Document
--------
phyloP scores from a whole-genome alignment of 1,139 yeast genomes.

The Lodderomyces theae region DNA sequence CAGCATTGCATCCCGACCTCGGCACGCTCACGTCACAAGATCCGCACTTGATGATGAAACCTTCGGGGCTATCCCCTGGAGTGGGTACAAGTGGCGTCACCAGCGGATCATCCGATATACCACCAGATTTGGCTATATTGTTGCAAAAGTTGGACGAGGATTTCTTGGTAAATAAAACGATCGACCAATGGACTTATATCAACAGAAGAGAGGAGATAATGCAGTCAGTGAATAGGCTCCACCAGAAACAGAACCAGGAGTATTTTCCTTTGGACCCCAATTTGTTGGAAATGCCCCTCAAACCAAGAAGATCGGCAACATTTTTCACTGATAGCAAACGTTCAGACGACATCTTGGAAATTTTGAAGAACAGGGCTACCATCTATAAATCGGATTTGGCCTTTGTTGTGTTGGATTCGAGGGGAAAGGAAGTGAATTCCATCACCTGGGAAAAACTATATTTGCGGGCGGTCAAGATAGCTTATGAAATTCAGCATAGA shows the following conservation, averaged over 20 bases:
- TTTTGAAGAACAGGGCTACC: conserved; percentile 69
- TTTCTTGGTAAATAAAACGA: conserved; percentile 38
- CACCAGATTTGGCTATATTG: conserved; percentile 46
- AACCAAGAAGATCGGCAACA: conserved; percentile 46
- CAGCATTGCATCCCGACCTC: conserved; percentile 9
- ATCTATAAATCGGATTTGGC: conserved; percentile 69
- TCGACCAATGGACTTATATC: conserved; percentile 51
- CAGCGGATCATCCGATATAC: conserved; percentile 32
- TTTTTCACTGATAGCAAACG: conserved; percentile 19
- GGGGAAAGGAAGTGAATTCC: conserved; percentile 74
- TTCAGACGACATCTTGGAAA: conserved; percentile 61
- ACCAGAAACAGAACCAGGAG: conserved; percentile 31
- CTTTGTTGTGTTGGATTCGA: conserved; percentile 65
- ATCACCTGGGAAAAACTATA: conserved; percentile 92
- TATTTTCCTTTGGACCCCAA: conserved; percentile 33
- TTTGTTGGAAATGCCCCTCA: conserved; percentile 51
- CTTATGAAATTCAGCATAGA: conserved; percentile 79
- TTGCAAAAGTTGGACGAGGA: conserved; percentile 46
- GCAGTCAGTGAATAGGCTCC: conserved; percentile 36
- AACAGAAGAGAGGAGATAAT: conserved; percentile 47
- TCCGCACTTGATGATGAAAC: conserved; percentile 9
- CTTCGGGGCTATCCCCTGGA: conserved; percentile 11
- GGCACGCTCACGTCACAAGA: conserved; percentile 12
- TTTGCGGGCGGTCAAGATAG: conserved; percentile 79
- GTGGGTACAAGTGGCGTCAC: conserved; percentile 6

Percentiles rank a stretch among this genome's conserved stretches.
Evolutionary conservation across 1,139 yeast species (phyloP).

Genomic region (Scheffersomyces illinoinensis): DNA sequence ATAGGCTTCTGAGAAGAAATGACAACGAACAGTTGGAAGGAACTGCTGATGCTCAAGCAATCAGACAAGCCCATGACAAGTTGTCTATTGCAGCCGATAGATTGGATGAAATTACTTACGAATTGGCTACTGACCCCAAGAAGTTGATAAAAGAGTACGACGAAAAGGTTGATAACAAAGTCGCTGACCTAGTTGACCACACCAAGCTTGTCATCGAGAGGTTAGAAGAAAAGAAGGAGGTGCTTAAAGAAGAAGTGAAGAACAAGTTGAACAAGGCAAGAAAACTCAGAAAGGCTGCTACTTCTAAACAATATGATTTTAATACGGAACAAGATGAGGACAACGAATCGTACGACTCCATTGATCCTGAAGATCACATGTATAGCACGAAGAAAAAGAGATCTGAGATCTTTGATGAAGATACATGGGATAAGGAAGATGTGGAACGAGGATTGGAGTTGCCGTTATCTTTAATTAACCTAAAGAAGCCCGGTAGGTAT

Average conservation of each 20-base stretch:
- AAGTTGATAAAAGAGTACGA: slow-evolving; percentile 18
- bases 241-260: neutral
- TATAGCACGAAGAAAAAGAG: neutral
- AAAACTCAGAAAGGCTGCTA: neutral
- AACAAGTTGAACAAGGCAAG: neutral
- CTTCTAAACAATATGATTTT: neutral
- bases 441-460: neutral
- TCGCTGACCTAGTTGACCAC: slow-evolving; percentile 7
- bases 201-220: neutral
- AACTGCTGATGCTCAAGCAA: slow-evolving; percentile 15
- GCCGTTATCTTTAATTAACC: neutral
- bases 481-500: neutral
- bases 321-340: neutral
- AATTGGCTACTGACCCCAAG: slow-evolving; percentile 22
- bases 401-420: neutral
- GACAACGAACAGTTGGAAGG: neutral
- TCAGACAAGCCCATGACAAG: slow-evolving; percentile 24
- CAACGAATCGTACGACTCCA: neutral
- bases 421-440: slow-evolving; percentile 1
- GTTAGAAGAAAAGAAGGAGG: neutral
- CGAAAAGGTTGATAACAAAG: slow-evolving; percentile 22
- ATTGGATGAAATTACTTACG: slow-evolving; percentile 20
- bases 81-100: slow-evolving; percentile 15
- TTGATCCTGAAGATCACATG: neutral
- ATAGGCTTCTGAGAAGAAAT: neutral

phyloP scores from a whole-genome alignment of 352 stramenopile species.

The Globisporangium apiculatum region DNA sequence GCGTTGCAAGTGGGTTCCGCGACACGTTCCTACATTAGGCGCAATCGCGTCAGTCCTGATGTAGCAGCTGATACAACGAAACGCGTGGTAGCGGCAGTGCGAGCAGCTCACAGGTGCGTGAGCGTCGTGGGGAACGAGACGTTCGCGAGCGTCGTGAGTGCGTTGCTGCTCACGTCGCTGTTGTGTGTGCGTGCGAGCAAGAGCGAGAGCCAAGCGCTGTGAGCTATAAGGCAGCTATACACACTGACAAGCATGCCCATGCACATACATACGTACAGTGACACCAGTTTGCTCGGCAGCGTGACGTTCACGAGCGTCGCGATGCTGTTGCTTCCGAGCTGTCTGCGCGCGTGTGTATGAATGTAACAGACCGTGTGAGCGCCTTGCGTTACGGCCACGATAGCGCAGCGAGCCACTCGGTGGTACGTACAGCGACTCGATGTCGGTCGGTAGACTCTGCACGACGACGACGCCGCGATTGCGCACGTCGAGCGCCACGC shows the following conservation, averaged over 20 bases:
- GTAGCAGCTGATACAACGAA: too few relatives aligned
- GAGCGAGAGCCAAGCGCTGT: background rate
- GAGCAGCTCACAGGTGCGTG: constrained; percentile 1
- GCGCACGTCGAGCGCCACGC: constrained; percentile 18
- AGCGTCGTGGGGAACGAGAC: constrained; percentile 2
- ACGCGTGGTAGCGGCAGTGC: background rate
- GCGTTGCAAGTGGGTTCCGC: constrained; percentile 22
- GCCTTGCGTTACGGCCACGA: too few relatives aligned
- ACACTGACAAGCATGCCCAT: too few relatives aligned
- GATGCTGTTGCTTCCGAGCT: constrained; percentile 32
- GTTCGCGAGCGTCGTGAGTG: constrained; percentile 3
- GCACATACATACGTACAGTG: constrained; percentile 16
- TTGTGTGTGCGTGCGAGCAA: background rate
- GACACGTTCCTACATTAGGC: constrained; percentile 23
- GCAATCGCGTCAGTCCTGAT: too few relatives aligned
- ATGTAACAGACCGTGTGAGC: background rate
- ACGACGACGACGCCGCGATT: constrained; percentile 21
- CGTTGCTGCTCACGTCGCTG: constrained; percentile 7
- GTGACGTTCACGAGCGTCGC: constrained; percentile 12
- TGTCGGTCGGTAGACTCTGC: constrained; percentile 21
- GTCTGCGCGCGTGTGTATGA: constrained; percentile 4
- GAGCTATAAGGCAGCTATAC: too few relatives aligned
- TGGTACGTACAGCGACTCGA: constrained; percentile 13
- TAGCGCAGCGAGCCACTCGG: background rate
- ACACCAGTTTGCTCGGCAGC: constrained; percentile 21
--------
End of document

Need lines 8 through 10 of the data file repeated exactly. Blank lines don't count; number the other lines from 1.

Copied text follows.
- ATCTATAAATCGGATTTGGC: conserved; percentile 69
- TCGACCAATGGACTTATATC: conserved; percentile 51
- CAGCGGATCATCCGATATAC: conserved; percentile 32